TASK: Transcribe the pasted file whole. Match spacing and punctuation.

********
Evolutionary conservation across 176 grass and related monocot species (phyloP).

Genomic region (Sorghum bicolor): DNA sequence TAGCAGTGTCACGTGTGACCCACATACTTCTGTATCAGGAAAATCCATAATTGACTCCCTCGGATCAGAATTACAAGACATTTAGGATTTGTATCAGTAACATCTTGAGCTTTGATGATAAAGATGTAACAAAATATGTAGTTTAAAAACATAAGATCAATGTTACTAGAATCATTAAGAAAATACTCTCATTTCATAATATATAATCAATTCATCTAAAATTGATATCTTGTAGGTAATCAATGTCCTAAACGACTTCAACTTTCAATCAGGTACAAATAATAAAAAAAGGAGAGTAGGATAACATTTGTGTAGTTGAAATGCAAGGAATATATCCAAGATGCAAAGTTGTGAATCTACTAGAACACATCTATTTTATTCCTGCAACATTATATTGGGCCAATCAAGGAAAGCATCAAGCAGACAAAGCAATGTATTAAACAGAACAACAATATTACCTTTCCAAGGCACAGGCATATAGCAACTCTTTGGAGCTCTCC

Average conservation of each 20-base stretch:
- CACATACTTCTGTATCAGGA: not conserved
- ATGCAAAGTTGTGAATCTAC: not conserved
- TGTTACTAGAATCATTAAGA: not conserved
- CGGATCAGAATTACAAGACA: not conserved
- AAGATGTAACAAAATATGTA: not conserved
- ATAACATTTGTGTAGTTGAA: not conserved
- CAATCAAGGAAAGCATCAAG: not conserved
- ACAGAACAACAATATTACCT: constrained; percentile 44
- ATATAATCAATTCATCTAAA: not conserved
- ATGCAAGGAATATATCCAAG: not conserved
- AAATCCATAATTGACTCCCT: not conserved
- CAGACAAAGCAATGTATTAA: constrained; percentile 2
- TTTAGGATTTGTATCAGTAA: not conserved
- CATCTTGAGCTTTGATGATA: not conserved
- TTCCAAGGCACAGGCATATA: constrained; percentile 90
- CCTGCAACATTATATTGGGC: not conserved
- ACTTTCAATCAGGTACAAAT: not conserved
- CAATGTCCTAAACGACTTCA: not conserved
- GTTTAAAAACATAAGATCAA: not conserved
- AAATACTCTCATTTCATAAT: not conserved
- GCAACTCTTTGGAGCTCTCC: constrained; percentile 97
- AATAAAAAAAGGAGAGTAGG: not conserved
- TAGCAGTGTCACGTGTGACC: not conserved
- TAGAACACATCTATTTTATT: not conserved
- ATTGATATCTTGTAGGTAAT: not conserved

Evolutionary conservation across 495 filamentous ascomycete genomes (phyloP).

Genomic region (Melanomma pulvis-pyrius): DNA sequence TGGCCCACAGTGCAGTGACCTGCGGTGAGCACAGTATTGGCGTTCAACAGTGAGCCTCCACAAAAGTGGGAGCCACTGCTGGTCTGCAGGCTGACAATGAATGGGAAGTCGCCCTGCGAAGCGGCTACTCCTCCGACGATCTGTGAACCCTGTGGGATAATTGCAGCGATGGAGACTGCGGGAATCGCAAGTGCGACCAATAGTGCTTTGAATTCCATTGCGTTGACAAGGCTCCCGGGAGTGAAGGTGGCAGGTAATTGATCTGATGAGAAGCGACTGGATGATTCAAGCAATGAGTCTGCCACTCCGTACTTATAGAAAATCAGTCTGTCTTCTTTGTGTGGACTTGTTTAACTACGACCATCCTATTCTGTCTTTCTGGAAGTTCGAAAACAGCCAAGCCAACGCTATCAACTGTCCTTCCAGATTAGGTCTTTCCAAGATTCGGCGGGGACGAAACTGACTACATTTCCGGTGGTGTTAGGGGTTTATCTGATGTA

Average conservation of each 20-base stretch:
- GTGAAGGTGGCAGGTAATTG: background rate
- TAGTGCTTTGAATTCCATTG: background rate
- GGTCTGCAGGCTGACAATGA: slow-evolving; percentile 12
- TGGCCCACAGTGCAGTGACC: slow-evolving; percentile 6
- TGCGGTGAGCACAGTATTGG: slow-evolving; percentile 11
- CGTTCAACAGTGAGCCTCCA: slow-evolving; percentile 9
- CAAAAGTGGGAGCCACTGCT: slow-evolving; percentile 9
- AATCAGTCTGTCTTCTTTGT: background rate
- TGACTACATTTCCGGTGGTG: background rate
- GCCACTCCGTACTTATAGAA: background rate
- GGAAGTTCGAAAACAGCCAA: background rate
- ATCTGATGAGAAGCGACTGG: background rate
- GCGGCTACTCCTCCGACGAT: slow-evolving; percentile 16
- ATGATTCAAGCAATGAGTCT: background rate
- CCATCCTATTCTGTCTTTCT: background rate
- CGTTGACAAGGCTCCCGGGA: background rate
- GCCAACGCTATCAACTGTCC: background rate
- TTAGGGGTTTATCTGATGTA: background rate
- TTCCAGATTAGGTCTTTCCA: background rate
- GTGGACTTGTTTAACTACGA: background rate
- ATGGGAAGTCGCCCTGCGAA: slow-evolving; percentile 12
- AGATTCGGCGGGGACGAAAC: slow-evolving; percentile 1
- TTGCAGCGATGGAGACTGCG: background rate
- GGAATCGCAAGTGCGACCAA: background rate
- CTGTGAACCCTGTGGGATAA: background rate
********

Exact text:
Evolutionary conservation across 176 grass and related monocot species (phyloP).

Genomic region (Sorghum bicolor): DNA sequence TAGCAGTGTCACGTGTGACCCACATACTTCTGTATCAGGAAAATCCATAATTGACTCCCTCGGATCAGAATTACAAGACATTTAGGATTTGTATCAGTAACATCTTGAGCTTTGATGATAAAGATGTAACAAAATATGTAGTTTAAAAACATAAGATCAATGTTACTAGAATCATTAAGAAAATACTCTCATTTCATAATATATAATCAATTCATCTAAAATTGATATCTTGTAGGTAATCAATGTCCTAAACGACTTCAACTTTCAATCAGGTACAAATAATAAAAAAAGGAGAGTAGGATAACATTTGTGTAGTTGAAATGCAAGGAATATATCCAAGATGCAAAGTTGTGAATCTACTAGAACACATCTATTTTATTCCTGCAACATTATATTGGGCCAATCAAGGAAAGCATCAAGCAGACAAAGCAATGTATTAAACAGAACAACAATATTACCTTTCCAAGGCACAGGCATATAGCAACTCTTTGGAGCTCTCC

Average conservation of each 20-base stretch:
- CACATACTTCTGTATCAGGA: not conserved
- ATGCAAAGTTGTGAATCTAC: not conserved
- TGTTACTAGAATCATTAAGA: not conserved
- CGGATCAGAATTACAAGACA: not conserved
- AAGATGTAACAAAATATGTA: not conserved
- ATAACATTTGTGTAGTTGAA: not conserved
- CAATCAAGGAAAGCATCAAG: not conserved
- ACAGAACAACAATATTACCT: constrained; percentile 44
- ATATAATCAATTCATCTAAA: not conserved
- ATGCAAGGAATATATCCAAG: not conserved
- AAATCCATAATTGACTCCCT: not conserved
- CAGACAAAGCAATGTATTAA: constrained; percentile 2
- TTTAGGATTTGTATCAGTAA: not conserved
- CATCTTGAGCTTTGATGATA: not conserved
- TTCCAAGGCACAGGCATATA: constrained; percentile 90
- CCTGCAACATTATATTGGGC: not conserved
- ACTTTCAATCAGGTACAAAT: not conserved
- CAATGTCCTAAACGACTTCA: not conserved
- GTTTAAAAACATAAGATCAA: not conserved
- AAATACTCTCATTTCATAAT: not conserved
- GCAACTCTTTGGAGCTCTCC: constrained; percentile 97
- AATAAAAAAAGGAGAGTAGG: not conserved
- TAGCAGTGTCACGTGTGACC: not conserved
- TAGAACACATCTATTTTATT: not conserved
- ATTGATATCTTGTAGGTAAT: not conserved

Evolutionary conservation across 495 filamentous ascomycete genomes (phyloP).

Genomic region (Melanomma pulvis-pyrius): DNA sequence TGGCCCACAGTGCAGTGACCTGCGGTGAGCACAGTATTGGCGTTCAACAGTGAGCCTCCACAAAAGTGGGAGCCACTGCTGGTCTGCAGGCTGACAATGAATGGGAAGTCGCCCTGCGAAGCGGCTACTCCTCCGACGATCTGTGAACCCTGTGGGATAATTGCAGCGATGGAGACTGCGGGAATCGCAAGTGCGACCAATAGTGCTTTGAATTCCATTGCGTTGACAAGGCTCCCGGGAGTGAAGGTGGCAGGTAATTGATCTGATGAGAAGCGACTGGATGATTCAAGCAATGAGTCTGCCACTCCGTACTTATAGAAAATCAGTCTGTCTTCTTTGTGTGGACTTGTTTAACTACGACCATCCTATTCTGTCTTTCTGGAAGTTCGAAAACAGCCAAGCCAACGCTATCAACTGTCCTTCCAGATTAGGTCTTTCCAAGATTCGGCGGGGACGAAACTGACTACATTTCCGGTGGTGTTAGGGGTTTATCTGATGTA

Average conservation of each 20-base stretch:
- GTGAAGGTGGCAGGTAATTG: background rate
- TAGTGCTTTGAATTCCATTG: background rate
- GGTCTGCAGGCTGACAATGA: slow-evolving; percentile 12
- TGGCCCACAGTGCAGTGACC: slow-evolving; percentile 6
- TGCGGTGAGCACAGTATTGG: slow-evolving; percentile 11
- CGTTCAACAGTGAGCCTCCA: slow-evolving; percentile 9
- CAAAAGTGGGAGCCACTGCT: slow-evolving; percentile 9
- AATCAGTCTGTCTTCTTTGT: background rate
- TGACTACATTTCCGGTGGTG: background rate
- GCCACTCCGTACTTATAGAA: background rate
- GGAAGTTCGAAAACAGCCAA: background rate
- ATCTGATGAGAAGCGACTGG: background rate
- GCGGCTACTCCTCCGACGAT: slow-evolving; percentile 16
- ATGATTCAAGCAATGAGTCT: background rate
- CCATCCTATTCTGTCTTTCT: background rate
- CGTTGACAAGGCTCCCGGGA: background rate
- GCCAACGCTATCAACTGTCC: background rate
- TTAGGGGTTTATCTGATGTA: background rate
- TTCCAGATTAGGTCTTTCCA: background rate
- GTGGACTTGTTTAACTACGA: background rate
- ATGGGAAGTCGCCCTGCGAA: slow-evolving; percentile 12
- AGATTCGGCGGGGACGAAAC: slow-evolving; percentile 1
- TTGCAGCGATGGAGACTGCG: background rate
- GGAATCGCAAGTGCGACCAA: background rate
- CTGTGAACCCTGTGGGATAA: background rate